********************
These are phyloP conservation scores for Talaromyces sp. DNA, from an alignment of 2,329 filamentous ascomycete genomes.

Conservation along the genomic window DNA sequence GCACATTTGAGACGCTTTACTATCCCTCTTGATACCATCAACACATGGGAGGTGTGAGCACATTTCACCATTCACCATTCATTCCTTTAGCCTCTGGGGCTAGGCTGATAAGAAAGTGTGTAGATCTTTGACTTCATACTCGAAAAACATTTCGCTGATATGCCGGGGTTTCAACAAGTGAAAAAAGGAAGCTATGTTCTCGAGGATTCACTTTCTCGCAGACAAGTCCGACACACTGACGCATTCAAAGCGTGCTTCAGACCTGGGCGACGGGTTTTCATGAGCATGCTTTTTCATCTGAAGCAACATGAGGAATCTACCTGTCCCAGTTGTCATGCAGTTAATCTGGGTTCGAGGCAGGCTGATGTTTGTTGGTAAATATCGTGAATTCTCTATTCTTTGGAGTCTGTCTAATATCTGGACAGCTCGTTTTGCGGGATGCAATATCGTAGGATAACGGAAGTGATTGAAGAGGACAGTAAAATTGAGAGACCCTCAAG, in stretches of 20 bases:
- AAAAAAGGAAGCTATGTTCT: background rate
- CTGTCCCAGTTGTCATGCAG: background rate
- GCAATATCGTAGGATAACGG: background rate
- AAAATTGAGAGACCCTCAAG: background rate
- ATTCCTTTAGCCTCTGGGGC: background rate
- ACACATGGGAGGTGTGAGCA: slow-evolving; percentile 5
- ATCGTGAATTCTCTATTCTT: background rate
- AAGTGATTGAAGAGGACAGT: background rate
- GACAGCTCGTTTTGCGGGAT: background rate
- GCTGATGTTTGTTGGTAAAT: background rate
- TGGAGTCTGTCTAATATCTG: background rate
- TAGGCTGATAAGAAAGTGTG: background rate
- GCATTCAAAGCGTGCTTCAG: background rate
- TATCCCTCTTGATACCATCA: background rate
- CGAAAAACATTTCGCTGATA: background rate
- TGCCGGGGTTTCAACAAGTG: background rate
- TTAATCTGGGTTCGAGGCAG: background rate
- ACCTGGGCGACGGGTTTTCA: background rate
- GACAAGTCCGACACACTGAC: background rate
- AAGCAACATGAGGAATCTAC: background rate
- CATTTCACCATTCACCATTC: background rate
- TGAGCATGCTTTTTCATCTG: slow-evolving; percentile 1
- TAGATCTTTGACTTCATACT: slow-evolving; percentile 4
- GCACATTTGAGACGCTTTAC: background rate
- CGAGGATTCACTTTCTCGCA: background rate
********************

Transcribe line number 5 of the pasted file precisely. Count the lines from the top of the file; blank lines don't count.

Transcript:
- GCAATATCGTAGGATAACGG: background rate